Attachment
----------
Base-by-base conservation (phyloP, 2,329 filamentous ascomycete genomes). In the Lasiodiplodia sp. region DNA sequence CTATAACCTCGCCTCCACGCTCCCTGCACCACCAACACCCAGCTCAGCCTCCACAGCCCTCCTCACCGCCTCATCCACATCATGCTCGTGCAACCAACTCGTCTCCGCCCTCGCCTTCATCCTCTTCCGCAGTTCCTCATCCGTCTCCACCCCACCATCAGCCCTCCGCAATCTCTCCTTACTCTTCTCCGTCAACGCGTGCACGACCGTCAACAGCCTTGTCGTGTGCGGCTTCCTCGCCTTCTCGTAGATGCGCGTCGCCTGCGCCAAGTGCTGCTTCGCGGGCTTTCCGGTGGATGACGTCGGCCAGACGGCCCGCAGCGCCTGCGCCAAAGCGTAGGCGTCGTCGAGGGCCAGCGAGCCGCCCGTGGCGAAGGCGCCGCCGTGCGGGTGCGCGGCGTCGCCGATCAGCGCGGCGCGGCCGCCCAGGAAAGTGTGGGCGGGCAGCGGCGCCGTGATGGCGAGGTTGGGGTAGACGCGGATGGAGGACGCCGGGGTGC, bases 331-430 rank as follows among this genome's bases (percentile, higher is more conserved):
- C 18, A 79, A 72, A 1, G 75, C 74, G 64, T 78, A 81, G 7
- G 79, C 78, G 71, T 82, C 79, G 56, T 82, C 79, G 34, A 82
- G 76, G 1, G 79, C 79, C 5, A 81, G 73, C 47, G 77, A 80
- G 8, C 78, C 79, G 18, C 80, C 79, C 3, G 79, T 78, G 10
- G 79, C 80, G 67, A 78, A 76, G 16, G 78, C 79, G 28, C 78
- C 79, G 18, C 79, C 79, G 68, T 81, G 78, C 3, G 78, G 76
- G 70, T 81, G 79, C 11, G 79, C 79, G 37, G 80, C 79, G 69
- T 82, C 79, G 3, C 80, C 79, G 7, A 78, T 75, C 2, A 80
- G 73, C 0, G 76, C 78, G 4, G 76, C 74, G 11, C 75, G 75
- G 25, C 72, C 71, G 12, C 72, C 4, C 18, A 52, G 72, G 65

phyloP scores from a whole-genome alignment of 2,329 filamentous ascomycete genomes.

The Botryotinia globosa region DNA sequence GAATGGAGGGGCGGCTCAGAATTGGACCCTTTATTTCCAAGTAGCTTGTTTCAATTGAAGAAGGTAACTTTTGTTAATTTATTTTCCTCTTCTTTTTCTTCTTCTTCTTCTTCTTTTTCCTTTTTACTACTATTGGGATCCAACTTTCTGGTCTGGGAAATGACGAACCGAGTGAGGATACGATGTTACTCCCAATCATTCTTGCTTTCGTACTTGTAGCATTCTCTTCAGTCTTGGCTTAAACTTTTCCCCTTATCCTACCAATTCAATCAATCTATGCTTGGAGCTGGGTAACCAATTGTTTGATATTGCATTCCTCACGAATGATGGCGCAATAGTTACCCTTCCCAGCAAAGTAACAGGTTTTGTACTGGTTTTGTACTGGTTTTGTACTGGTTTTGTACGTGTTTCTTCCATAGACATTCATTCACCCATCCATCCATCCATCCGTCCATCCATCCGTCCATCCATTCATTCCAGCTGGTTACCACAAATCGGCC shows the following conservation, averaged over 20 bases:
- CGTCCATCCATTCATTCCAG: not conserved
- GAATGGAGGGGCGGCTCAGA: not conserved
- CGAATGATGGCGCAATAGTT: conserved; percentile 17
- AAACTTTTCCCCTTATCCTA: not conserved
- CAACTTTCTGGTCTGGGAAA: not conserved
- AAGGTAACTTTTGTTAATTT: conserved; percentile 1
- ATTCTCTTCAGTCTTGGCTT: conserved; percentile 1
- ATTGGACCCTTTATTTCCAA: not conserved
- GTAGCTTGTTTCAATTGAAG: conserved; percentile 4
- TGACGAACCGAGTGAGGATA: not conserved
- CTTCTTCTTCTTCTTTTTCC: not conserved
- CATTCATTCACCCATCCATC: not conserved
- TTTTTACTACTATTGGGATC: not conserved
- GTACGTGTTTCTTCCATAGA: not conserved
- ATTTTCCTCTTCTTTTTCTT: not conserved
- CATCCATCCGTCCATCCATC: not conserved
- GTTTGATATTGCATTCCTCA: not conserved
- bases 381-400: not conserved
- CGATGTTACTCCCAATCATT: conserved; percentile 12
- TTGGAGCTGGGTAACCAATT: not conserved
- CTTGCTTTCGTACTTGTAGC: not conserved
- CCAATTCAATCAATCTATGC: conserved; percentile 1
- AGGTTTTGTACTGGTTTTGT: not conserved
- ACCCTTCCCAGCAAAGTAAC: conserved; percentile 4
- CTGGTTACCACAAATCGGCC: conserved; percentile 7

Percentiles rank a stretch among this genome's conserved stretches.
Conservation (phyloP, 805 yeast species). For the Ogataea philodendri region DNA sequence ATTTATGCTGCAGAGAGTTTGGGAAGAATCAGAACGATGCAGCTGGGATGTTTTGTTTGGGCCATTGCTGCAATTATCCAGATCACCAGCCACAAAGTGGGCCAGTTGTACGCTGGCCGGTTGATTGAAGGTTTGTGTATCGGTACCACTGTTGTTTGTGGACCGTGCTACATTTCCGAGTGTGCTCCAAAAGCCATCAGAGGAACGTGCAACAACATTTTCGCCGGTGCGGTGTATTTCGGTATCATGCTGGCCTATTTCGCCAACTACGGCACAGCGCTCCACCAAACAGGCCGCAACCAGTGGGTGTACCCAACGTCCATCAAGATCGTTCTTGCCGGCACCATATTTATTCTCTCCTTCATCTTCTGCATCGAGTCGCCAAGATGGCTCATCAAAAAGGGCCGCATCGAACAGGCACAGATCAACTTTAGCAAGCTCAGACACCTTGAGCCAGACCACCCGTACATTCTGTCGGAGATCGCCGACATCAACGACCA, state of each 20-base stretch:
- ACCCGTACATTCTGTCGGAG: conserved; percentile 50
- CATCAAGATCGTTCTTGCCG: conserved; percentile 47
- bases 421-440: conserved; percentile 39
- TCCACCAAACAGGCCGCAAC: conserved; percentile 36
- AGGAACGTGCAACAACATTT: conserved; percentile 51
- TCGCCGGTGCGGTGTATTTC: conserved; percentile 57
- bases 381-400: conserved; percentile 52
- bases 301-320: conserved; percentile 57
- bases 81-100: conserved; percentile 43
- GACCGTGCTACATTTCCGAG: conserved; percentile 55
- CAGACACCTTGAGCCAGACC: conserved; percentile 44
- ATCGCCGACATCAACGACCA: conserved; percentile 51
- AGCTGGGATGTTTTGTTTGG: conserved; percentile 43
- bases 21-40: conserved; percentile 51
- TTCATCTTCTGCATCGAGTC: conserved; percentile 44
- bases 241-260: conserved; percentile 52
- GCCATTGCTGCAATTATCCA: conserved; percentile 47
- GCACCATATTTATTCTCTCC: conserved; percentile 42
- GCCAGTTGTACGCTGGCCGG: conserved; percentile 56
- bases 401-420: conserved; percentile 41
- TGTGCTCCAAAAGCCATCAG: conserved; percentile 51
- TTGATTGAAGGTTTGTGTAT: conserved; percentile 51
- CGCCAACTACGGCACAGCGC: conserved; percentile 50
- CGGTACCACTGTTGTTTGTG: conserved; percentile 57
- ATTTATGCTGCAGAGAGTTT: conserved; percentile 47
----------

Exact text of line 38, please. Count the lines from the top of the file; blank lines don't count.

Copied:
- CTGGTTACCACAAATCGGCC: conserved; percentile 7